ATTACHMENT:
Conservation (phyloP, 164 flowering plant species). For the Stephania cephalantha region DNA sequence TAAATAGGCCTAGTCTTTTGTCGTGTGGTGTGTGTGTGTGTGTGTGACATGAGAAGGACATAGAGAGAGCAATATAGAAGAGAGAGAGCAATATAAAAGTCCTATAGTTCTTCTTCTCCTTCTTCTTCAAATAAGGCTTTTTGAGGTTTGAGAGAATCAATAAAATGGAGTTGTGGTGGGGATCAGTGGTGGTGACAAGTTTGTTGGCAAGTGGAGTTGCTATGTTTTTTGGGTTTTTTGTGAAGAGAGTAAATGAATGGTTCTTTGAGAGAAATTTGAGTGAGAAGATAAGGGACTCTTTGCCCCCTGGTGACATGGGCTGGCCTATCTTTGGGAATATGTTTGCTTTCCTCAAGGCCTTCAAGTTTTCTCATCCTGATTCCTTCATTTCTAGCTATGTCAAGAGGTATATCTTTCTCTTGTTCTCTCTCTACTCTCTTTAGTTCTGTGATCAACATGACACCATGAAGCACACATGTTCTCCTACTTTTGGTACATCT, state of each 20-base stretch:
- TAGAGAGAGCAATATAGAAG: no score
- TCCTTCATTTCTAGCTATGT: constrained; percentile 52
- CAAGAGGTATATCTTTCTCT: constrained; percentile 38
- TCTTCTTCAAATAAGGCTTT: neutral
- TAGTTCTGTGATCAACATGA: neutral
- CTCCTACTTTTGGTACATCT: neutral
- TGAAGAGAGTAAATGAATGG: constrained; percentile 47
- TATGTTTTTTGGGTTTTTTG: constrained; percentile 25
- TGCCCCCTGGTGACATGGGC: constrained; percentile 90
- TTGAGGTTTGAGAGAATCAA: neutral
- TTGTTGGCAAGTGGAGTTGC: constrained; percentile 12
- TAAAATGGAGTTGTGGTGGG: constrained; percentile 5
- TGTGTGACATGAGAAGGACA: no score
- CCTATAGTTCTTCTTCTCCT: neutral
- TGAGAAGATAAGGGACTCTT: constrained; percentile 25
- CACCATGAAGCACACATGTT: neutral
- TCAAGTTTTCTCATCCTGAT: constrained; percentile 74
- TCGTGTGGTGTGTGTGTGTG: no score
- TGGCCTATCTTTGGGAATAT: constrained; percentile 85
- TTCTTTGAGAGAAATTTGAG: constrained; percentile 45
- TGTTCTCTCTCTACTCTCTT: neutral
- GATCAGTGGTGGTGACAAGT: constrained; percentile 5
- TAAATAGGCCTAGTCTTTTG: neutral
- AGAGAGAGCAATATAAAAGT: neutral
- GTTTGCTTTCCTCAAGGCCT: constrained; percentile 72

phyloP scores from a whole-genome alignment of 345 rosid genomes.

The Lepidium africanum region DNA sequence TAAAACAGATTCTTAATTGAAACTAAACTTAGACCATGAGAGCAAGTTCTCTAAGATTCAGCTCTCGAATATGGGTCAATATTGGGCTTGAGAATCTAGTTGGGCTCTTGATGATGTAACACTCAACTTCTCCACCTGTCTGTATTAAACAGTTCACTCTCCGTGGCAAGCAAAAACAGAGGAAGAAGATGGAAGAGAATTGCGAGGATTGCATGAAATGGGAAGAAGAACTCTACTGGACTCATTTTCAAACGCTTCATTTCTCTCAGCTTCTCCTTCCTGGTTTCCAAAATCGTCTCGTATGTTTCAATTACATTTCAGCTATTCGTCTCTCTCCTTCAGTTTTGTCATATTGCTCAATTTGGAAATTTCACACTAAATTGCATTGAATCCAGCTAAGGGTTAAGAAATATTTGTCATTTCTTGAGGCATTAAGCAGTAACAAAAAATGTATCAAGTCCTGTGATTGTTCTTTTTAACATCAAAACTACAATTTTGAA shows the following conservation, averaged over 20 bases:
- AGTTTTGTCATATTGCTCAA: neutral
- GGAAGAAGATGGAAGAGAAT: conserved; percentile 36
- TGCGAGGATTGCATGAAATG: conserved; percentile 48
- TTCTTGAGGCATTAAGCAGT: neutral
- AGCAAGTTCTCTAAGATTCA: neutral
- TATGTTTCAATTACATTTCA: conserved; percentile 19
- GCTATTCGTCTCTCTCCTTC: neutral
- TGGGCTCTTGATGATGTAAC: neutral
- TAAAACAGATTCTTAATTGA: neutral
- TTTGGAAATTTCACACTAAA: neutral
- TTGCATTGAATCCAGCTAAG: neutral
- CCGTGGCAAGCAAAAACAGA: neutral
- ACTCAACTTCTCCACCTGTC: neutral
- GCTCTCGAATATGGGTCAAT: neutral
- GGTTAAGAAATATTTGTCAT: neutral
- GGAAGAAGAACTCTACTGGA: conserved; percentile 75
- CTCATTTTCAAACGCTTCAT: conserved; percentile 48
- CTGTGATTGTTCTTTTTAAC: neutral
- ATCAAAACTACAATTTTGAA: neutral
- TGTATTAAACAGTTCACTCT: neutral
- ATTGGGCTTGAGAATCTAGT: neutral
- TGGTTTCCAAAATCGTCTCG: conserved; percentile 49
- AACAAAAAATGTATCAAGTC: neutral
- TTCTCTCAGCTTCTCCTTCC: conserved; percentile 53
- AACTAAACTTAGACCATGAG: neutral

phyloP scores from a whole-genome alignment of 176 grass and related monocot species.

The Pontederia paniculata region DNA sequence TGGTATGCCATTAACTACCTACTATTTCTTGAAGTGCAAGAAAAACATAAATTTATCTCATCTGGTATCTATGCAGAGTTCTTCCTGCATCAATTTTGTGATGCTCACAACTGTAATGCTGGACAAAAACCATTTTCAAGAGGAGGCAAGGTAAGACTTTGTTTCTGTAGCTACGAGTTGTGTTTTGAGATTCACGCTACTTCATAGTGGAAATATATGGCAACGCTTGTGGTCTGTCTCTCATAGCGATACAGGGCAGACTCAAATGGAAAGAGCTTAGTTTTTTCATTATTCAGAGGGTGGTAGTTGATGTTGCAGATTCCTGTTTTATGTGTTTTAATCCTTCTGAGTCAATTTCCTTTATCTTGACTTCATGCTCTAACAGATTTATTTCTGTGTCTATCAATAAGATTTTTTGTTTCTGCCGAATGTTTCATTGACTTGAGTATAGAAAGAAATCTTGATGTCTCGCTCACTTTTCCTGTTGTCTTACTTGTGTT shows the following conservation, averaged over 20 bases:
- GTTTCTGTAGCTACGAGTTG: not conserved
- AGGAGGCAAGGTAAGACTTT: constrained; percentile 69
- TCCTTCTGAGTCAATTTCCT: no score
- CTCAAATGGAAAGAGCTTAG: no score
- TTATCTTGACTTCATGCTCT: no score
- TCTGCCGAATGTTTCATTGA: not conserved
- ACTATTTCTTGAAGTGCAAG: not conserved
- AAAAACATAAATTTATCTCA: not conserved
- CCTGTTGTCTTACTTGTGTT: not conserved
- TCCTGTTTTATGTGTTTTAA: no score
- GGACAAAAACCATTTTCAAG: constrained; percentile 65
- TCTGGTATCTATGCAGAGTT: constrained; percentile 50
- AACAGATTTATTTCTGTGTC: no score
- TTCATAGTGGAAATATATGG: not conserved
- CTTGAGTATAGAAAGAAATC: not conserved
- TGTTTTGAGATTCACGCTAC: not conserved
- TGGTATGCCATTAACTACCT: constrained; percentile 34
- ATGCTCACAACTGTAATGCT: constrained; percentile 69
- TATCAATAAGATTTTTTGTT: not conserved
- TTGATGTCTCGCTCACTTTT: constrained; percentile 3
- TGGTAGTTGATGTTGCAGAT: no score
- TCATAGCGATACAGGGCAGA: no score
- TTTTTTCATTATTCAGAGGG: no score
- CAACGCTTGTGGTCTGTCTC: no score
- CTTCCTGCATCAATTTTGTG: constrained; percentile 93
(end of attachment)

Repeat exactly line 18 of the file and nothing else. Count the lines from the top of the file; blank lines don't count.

- TCAAGTTTTCTCATCCTGAT: constrained; percentile 74